The circuits shown at 28', 30', 32', 34', 44', 46' and 48' in FIG. 4 are the same as their unprimed counterparts and operate the second motor 12. This motor is independently controlled to allow the operator to steer the wheelchair but the motor control shares the same oscillator 26, fail-safe circuit 38 and fail-safe switch 400 with the control circuit for trol circuit for the motor are connected to their primed counterparts in the control circuit for the motor 12.
A detailed description of the circuitry shown in FIG. 4 is as follows: The oscillator 26 includes a pair of transistors 60 and 62 which are alternately conductive due to biasing at the base of each from the collector of the other through the resistors 64 and 66. The collectors of both transistors 60 and 62 are connected to a parallel combination of a capacitor 68 and transformer primary 70, a center tap of which is connected to a current source 72 through a primary power switch 74, a circuit protection diode 75, a current limiting resistor 76, and a series resistor 78, which, together with a Zener diode 80, stabilizes the voltage at the transformer center tap 70. The oscillator 26 has an output frequency of approximately 350 cycles per second, this being the optimum compromise between lower frequencies which cause the wheelchair to vibrate when driven and higher frequencies which increase the inductive impedance of the motor.
Magnetically coupled to the transformer secondary 82, the output signal from the oscillator 26 is superimposed in the summing circuit 28 upon a direct current voltage level which is produced by the voltage divider made up of either resistors 84, and 86 or resistors 84, 22 and 88, depending on the direction of displacement of the contact arm 18. The displace ment of the contact arm 18 along either resistor 20 or 22 will lower the voltage level applied to the transformer secondary 82 proportionately, since the voltage divider ratio is thereby changed. The output from this summing circuit on lead 29 is thus a 350 cycle oscillation superimposed upon a variable DC voltage level.
This output is detected by a Zener diode 90 of the detecting circuit 30 which allows current to flow through a biasing resistor 92 only when the summing circuit output exceeds a predetermined voltage level. A current flow through the resistor 92 raises the voltage level at the base of a transistor 94, causing it to become conductive. This transistor 04, whose conduction current is limited by a collector resistor 95, is thus conductive during a variable portion of each periodic output of the oscillator, this portion being dependent upon the displacement of the contact arm 18 along the resistor 20 or 22.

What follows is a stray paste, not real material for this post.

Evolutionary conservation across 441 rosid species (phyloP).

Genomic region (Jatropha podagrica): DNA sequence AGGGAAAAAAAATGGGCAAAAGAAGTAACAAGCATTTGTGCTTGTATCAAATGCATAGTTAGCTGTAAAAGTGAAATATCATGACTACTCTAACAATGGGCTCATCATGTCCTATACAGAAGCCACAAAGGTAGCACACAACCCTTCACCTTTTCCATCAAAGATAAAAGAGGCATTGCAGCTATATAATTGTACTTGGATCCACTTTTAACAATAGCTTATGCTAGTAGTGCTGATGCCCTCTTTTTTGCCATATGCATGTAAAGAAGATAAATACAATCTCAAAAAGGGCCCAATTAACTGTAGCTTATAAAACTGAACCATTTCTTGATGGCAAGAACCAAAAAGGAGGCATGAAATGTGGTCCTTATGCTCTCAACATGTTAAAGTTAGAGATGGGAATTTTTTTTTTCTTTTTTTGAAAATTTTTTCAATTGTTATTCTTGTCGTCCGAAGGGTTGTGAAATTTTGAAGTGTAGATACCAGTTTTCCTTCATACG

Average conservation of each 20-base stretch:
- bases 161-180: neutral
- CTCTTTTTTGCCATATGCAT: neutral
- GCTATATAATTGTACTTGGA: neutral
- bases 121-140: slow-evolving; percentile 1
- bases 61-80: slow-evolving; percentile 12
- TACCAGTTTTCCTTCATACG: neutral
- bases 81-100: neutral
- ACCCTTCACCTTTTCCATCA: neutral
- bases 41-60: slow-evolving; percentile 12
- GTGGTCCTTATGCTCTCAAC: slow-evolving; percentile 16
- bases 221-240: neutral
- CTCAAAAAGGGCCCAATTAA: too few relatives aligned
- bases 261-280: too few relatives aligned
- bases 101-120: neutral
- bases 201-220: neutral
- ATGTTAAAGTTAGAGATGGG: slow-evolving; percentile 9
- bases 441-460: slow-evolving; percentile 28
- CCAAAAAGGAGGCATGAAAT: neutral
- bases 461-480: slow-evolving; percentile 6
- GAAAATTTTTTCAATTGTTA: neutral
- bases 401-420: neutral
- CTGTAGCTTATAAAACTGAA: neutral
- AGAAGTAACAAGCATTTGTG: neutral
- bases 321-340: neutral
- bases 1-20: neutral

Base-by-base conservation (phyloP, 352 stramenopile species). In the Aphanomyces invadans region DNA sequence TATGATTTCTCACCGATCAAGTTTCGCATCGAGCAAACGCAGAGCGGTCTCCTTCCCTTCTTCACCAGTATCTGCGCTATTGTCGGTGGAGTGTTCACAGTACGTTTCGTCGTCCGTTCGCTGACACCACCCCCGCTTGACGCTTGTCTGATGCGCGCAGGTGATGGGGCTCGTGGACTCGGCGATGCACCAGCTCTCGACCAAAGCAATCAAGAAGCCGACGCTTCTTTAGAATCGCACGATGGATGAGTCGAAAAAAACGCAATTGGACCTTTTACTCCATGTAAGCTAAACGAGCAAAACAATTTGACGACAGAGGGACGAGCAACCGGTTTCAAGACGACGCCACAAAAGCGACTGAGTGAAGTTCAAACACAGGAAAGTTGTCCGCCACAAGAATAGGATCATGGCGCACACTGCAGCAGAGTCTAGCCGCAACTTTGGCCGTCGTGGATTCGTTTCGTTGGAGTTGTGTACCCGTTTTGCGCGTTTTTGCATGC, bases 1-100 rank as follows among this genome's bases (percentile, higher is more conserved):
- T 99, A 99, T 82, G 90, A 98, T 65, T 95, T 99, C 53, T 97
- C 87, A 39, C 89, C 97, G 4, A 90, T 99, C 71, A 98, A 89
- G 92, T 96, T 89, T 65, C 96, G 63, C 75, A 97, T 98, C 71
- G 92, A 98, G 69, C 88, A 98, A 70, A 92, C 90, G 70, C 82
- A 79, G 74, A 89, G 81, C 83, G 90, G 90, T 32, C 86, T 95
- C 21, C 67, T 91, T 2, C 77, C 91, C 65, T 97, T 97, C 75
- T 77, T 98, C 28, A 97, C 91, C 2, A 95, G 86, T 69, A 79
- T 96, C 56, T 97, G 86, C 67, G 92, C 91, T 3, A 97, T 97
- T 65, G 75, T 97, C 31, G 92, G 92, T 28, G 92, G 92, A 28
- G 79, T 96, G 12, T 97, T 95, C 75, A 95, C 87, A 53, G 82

The two stage current amplifier 32 reproduces the conductive cycling of the detector circuit 30 at ahigher current level by first amplifying the signal present at the collector of the transistor 94 in a transistor 96, and subsequently biasing the base of a transistor 98 at the junction of two emitter resistors 100 and 102 of the transistor 96. When the transistor 98 is conductive, its collector assumes the potential of its grounded emitter. The collector is thus alternately grounded and ungrounded in response to the duty cycle of the detector 30. This cyclic signal is coupled to a pair of parallel power transistors 104 and 106 in the power switching circuit 34, which again reproduce the conductive cycling of the detector circuit 30 but have the capability of handling sufficient current to operate the motor 10. The resistors 112 and 114 cause the transistors 104 and 106 to share the motor current equally when they are conductive.
The transistor 104 is biased to conduction by current flow through the resistor 112, the emitter to base junction of the transistor 104, and the collector emitter junction of the transistor 98 when the latter is conductive. The transistor 106 is biased to conduction similarly by current flow through the resistor 114. and the transistors 106 and 98. Resistors 108 and 110. which are connected between the base and emitter of transistors 104 and 106 respectively, prevent excessive leakage current in these transistors. The motor 10 is thus pulsed with current in a cyclic pattern in accordance with the duty cycle of the detector circuit 30, and the average current applied to the motor 10 is changed by displacement of the contact arm 18 along either resistor 20 or 22.